By Clint Thompson
Hail damage in some North Florida watermelon fields should prompt those producers to take action to preserve the crop’s well being amid the current harvests.
Bob Hochmuth, University of Florida Institute of Food and Agricultural Sciences (UF/IFAS) Regional Specialized Extension agent in Live Oak, Florida, talks about the damage sustained last week.
“I don’t want to make it seem like this is really, really widespread. All total, it is a very small percentage of the acreage in the region that would be in question. But nonetheless, if it happens to be one of your fields that’s in question, it’s pretty painful,” Hochmuth said. “There are some secondary things that need to be followed up on. We need to nurse the fields back to good health.”
Protect Against Disease
Fields with hail damage need to be protected from potential disease. UF/IFAS recommends growers to utilize a broad-spectrum material such as mancozeb (Manzate, Penncozeb at a 5-day preharvest interval), Inspire Super (7-day preharvest interval) or Aprovial Top (0-day preharvest interval).
Growers with damage to the leaf canopy now have fruit that are exposed and vulnerable to sunburn. Applications of materials like kaolin clay and other sun-shielding materials are advised. Spray with water only and according to label directions.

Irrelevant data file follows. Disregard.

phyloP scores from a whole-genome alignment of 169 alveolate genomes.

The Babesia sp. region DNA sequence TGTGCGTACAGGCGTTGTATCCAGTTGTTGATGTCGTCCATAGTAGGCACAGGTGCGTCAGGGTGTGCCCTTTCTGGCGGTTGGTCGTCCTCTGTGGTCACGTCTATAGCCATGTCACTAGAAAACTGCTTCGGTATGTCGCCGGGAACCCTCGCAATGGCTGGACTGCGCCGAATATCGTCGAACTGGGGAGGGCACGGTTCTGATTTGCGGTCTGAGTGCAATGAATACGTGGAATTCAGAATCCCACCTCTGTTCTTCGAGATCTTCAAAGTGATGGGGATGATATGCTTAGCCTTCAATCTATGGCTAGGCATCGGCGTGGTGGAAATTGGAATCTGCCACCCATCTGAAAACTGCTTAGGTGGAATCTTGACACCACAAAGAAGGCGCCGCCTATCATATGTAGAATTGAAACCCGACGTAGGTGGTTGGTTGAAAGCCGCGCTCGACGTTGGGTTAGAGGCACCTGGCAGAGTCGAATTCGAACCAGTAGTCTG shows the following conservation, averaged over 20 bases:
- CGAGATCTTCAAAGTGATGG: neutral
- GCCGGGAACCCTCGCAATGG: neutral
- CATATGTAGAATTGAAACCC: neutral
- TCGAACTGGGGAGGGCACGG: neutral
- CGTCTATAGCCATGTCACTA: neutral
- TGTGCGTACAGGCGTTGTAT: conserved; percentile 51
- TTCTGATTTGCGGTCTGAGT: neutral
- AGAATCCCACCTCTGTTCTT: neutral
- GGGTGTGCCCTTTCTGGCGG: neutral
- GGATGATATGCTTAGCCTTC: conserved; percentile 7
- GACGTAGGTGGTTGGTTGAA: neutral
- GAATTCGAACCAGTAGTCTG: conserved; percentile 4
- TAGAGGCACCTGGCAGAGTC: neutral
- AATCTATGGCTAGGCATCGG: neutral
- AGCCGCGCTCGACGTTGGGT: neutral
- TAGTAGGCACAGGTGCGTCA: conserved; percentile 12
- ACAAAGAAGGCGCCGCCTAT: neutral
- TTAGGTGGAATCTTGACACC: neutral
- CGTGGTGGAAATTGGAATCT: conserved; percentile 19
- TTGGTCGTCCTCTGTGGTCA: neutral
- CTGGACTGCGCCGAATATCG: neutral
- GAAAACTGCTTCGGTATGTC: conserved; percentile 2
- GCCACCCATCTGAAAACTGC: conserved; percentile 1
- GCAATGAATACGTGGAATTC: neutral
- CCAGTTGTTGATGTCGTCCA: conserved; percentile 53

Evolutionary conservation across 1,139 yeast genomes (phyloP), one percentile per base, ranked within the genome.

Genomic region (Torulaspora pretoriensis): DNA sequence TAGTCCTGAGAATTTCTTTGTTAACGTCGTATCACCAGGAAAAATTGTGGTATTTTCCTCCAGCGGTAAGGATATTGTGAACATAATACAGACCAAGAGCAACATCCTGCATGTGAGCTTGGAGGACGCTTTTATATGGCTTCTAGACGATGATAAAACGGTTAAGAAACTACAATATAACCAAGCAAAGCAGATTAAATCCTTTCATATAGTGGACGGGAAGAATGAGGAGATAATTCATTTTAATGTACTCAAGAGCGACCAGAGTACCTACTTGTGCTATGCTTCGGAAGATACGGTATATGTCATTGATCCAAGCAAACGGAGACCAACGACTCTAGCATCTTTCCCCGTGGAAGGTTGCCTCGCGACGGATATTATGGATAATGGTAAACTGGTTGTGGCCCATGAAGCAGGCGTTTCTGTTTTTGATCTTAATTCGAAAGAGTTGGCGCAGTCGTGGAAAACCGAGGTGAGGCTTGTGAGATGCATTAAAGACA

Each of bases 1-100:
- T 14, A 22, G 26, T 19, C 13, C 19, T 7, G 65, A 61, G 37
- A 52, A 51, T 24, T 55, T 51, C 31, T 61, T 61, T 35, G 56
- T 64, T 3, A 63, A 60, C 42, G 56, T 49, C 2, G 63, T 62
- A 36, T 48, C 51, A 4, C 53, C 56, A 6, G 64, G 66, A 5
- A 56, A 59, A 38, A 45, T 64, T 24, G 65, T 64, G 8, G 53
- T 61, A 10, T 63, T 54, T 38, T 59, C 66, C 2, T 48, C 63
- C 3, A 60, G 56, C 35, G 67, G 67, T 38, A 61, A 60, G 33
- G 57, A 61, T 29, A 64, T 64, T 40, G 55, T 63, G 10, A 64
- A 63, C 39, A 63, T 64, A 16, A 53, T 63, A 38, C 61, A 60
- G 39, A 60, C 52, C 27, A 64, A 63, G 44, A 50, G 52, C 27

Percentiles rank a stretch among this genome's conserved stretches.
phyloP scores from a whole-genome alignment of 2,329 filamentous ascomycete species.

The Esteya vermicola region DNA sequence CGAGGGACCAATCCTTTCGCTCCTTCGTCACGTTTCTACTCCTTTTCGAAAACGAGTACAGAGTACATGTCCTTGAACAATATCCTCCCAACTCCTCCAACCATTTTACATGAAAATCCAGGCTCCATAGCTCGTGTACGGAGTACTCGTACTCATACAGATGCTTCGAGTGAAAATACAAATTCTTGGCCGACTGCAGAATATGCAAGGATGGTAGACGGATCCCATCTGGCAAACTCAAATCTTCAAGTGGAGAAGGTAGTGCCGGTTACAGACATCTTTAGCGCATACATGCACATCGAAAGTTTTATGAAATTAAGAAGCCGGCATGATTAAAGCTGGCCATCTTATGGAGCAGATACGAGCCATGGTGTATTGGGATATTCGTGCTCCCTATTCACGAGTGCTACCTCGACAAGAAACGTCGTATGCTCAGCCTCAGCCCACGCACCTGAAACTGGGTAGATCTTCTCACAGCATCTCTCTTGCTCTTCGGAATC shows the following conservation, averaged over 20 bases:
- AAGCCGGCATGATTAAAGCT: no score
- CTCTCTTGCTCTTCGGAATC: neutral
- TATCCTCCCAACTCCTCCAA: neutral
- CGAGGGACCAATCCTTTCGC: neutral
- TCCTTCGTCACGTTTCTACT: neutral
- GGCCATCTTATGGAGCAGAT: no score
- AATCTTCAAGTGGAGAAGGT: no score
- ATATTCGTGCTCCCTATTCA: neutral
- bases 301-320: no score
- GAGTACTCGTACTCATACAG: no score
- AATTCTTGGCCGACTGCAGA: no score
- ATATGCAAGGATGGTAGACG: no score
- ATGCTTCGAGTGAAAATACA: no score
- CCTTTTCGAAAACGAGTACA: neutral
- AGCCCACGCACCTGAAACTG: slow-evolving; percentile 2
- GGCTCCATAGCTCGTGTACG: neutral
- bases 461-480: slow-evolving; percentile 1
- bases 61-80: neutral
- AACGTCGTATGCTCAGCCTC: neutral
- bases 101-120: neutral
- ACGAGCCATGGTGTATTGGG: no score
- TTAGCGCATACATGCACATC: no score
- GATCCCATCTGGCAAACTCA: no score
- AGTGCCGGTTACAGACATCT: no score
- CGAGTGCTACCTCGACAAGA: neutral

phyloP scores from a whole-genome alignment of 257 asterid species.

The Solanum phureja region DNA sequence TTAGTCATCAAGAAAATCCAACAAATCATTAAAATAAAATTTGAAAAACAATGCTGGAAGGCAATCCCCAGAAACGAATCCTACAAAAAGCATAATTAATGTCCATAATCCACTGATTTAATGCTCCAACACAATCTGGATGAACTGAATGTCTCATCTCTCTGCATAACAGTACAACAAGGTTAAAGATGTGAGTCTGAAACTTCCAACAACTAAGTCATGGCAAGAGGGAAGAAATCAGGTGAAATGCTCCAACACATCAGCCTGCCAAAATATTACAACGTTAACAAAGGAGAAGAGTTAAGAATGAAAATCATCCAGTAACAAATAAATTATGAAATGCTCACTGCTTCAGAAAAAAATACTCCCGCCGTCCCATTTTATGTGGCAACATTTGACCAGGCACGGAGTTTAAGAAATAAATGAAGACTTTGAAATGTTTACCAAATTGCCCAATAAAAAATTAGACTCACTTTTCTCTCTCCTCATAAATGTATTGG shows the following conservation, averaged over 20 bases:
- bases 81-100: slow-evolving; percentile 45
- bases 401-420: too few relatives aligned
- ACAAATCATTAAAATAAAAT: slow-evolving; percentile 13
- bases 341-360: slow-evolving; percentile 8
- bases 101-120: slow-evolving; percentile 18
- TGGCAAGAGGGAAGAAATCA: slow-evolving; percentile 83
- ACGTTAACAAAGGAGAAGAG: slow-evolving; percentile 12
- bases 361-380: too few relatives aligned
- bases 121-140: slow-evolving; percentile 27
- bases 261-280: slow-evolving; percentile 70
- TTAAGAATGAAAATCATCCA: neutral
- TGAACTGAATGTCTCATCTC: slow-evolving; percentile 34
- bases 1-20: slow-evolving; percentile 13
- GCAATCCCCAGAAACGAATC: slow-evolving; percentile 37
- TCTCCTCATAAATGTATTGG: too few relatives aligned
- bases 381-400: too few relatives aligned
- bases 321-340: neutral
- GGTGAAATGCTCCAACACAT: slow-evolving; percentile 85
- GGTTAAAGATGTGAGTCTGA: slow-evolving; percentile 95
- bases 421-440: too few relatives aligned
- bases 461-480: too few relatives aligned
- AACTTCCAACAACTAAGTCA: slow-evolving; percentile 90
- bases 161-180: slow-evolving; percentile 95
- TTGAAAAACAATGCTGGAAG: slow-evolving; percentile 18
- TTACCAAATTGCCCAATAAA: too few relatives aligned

The region experienced three straight evenings last week of hail being reported somewhere.
“We do have several reports of hail, most of which don’t seem to be too concerning,” Hochmuth said. “If it is a short, small hailstorm, it’s not good and the plants recover. But when it gets to be a long period of larger size hail then you really begin to break down the canopy of the crop where it breaks the petioles, stems and the leaves and almost looks like somebody went in there with a mower or weed eater. Those are the fields that are much more concerning when that happens.”